Parents, unfortunately, have a lot of ground to fill in. Find a chance to talk about what health means to you personally. How did you come to learn about healthy eating? Why do you make the choices you do? What gets you motivated to stay active, to keep your stress under control? When do you feel the best physically? Ask them what makes them feel healthy, strong and rejuvenated? Is there a way you can help support those experiences (e.g. emotional support or family activities)? Let it be an open and continuing conversation. Let it be a catalyst for healthy changes and experimentation. Let it be a challenge to your family to play more, cook more, do more, get out more.
This website is all about health, yes. Nonetheless, I put health squarely into a large picture of happiness and vitality. Too often the messages kids get come off as instructive but less than relevant and inspiring. In the midst of navigating the social scene, figuring out an identity, and finding their way through school and other responsibilities, dry details can quickly fall on deaf ears. Consider a different angle. We hear a lot of success stories from people who have overcome serious health issues, dropped weight that they’d wanted to lose for years (or decades), and/or turned around their lifestyle to gain a whole new sense of energy in their lives. A common thread in so many of their accounts is a sense of self-investment. Whether a serious medical scare that made them realize how precious (and endangered) their lives were or the culmination of a deep soul-searching, something sparked a novel sense of ownership. Their health mattered more because they’d chosen to see it and value it in a new way.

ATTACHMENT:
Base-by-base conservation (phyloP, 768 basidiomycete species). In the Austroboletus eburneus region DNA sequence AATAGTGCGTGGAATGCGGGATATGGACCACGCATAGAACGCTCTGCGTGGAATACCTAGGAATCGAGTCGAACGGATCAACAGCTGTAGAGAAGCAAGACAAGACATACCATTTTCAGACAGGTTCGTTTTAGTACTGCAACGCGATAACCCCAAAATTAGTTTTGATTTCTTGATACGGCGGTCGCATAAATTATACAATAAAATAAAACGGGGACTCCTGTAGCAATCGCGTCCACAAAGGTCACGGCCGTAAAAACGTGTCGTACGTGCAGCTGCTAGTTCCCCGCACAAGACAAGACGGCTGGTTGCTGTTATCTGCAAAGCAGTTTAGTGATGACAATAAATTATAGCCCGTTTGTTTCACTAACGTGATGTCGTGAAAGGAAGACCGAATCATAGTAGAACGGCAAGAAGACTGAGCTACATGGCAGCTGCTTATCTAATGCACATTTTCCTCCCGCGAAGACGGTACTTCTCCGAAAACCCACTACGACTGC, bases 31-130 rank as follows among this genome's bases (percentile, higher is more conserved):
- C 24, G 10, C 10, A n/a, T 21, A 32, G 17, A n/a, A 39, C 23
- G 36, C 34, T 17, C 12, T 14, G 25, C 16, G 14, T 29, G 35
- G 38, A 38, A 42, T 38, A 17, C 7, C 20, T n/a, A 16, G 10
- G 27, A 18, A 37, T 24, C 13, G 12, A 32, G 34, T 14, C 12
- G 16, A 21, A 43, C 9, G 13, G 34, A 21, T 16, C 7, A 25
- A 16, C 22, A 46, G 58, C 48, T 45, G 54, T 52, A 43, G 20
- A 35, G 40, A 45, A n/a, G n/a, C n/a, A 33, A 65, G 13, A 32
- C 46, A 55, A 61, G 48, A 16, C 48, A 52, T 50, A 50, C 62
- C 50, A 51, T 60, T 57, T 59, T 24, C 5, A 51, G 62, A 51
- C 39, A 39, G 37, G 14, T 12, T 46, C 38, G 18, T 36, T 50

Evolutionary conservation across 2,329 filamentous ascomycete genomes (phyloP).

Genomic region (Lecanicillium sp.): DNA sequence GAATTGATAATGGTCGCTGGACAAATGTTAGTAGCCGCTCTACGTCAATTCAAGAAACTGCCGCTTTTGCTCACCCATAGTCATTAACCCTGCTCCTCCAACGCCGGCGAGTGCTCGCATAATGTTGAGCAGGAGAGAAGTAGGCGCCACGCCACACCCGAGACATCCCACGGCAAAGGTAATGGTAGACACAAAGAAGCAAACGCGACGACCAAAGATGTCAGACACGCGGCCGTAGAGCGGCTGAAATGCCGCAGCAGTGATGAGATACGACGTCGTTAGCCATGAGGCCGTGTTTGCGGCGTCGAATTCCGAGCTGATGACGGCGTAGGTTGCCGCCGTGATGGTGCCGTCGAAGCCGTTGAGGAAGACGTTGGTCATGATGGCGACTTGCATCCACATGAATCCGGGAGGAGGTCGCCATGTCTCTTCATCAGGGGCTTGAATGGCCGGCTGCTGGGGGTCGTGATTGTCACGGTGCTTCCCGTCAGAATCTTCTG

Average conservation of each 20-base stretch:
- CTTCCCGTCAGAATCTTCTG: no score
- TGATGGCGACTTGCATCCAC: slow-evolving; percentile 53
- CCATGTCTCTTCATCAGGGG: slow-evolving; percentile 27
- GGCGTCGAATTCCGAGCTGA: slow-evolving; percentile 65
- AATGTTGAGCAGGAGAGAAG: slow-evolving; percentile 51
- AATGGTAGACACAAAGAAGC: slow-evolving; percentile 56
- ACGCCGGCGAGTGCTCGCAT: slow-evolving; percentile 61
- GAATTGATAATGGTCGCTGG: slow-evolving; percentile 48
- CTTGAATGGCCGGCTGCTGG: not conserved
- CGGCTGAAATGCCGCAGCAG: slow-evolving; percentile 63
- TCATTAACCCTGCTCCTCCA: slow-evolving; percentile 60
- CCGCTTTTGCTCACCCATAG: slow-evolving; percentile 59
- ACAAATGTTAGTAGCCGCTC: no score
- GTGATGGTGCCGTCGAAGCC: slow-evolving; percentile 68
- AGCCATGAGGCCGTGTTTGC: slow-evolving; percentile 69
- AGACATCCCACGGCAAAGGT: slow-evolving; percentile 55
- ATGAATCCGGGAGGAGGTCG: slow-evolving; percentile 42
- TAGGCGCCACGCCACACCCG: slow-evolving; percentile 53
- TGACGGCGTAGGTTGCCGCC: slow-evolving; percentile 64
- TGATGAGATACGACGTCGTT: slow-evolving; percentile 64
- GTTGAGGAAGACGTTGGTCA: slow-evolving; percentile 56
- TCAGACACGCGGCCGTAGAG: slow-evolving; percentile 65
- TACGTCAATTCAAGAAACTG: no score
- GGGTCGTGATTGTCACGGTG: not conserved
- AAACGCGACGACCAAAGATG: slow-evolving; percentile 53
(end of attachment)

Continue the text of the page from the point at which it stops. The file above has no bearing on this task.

Maybe talking to kids about real health ultimately means talking about life. Owning your health necessitates – on some level – knowing and respecting yourself. It’s a self-commitment after all. The more self-confidence and self-respect we have, the more likely we are to invest in ourselves.
For kids who struggle with weight and body image, too often the goal is outside themselves, remote and elusive. How can the goal finally be authentically personal? What does it mean to dig down and learn to tune out the noise in life – the social clamor, the media messages? What’s there to listen to once you reach the other side of the commotion? How, finally, do they see themselves there? What does their vision of a healthy and happy life look like from that vantage point? Kids, like the rest of us, shape their health a step at a time. Maybe a parent’s best role is to help them start down their own path.
And now…let me know what you think. What should kids hear growing up? How can a parent walk the line to empower their kids’ overall health and well-being? How do we avoid the traps that either alienate or enable? I look forward to reading your thoughts. Thanks for reading.